What do we do when we have a respected guest in our house? We talk to them. We take their coat, offer them a space to become comfortable. We say “It’s great to see you. Can I get you anything? What’s happening in your world?” before pushing ahead to the business at hand. We should be making the religious equivalent of this a standard part of our rituals. In terms of ritual theory, this means a few things. It means giving offerings when They arrive, as an act of hospitality, not one of propitiation or request. It means making space in your ritual for Them to communicate with you, not just for you to communicate with Them. And making space for that communication to be what They want it to be, not one that you have scripted.

If you’re invoking the God or Goddess into a priest, for all that is holy, don’t give them a script to recite. Let. Them. Speak. Yes, this means needing to be able to rely on the skill of that priest at being able to carry the God and channel Their voice. (Don’t call the Gods into priests who haven’t been taught to do this, and practiced it.) Yes, this means the unexpected may happen. The Gods might decide to take your ritual on a detour to unplanned places. You might have to roll with it, do some priesting-on-the-fly, carefully weaving whatever the Gods brought you back into the ritual. You might have to think on your feet, responding to and engaging with the God that is present with you, instead of the static one in your ritual script. If that idea is terrifying to you, if you are unwilling to allow for the possibility of your ritual changing in the hands of the Gods, then what you’re doing isn’t religion and isn’t magic, but is in fact just theater.

A lot of practitioners don’t do invocation into human vessels. Some for exactly those reasons – fear of the unexpected. Some don’t do it because they don’t have access to appropriately trained priests who can handle doing that. Some don’t do it out of concern that it is dangerous to the priest acting as vessel (it is). Or because they believe that invocation into a human vessel inherently diminishes, filters and humanizes the presence and consciousness of the Gods (it does). These are valid reasons. Polytheist ritual can work just as well without giving the Gods a human voice to speak through. But you still need to let Them speak. You still need to write space into your ritual for the Presences you’ve called in to communicate with you and with your participants, and you need to actively facilitate that communication. You still need to treat Them like an honored guest, tend to Their needs and interests, and make Them at home before you ask Them to work for you.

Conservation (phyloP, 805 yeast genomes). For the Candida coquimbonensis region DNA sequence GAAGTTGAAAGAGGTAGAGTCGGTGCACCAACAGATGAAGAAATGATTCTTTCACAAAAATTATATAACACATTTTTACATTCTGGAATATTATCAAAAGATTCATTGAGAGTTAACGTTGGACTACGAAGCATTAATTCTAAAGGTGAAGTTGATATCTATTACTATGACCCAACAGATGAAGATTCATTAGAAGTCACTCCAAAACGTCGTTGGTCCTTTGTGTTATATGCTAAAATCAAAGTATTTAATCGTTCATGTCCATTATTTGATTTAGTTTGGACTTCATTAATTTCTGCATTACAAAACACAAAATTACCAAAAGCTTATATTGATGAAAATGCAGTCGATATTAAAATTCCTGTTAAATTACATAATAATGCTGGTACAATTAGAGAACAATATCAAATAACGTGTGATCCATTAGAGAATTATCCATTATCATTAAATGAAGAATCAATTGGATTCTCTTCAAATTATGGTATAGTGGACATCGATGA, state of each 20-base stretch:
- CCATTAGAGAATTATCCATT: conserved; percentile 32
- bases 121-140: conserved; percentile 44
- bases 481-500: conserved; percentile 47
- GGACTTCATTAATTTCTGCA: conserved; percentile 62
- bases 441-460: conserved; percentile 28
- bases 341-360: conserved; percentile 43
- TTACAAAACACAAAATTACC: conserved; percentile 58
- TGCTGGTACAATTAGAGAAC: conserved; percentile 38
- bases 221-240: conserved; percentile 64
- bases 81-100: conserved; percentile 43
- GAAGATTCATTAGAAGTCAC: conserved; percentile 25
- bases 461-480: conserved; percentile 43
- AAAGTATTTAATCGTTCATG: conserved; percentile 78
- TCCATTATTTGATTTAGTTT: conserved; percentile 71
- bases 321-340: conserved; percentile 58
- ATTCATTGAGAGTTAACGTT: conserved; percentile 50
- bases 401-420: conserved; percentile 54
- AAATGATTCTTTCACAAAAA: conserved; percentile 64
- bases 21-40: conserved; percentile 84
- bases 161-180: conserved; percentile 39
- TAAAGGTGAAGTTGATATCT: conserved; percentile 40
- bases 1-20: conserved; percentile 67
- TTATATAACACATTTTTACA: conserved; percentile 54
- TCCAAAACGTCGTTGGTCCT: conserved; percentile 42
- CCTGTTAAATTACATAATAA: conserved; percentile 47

I’ve touched on this already, but I think it bears expanding on. Reciprocity is fundamental to all functional relationships, devotional ones included. I think that this idea is fairly common knowledge. But I often see it misunderstood.

A common mistake is to treat devotional offerings as transactional. I offer this God wine and flowers, and in return I get to ask for favors. I’m not saying this doesn’t work at all – it does, to a limited extent. If you don’t mind hanging out in the shallow end of the pool magically and devotionally, you can get by just fine with that. But consider that framing  your offerings in a transactional way tends to commodify devotion. Would that feel good to you? How deeply would you hold your connection with someone who only did something for you if they had a favor to ask? How meaningful would a gift from this person ever be to you? How hard would you run to have their back if they were in trouble?

Try this. Decouple your offerings from work you want to do with the Gods’ help. Make offerings as a regular devotional practice, apart from major rituals. Do some rituals that are solely devotional in nature – just for purposes of communion and worship. Let these practices deepen your relationship with the Gods. Then see what unfolds when the time comes that you do have a need to ask for help with something. Be that friend who was always there, always giving, whose commitment and care is clear and rock-solid, and for whom you would do anything. Be that kind of friend to your Gods. Find deep reciprocity, instead of transactional reciprocity.

Gods with Agency

If I had to boil it down to a core concept, it would be this: if your Gods are real to you, treat Them like beings with agency. Agency: the capacity of an entity to act. In magical terms, agency is something like will.

If our Gods are real, They have agency. We don’t get to order Them around. We don’t command Them; instead we invite. We don’t dismiss Them when we’re ready to move on; instead we say thank you and goodbye.

If our Gods are real, They don’t disappear outside of ritual space. Relationship with the Gods doesn’t begin with casting a circle (or laying a medicine wheel, or marking the Hammer Rite, or whatever you use to define ritual space). If our Gods are real, and They have agency, They are making a choice whether or not to respond to our calls. They are making a choice whether or not to engage, to help us, to be present. We can’t be treating them like a tool you put back on a shelf when you don’t need it, and then expecting Them to come and wield Their agency for our benefit!

What would you do if the Gods were real to you?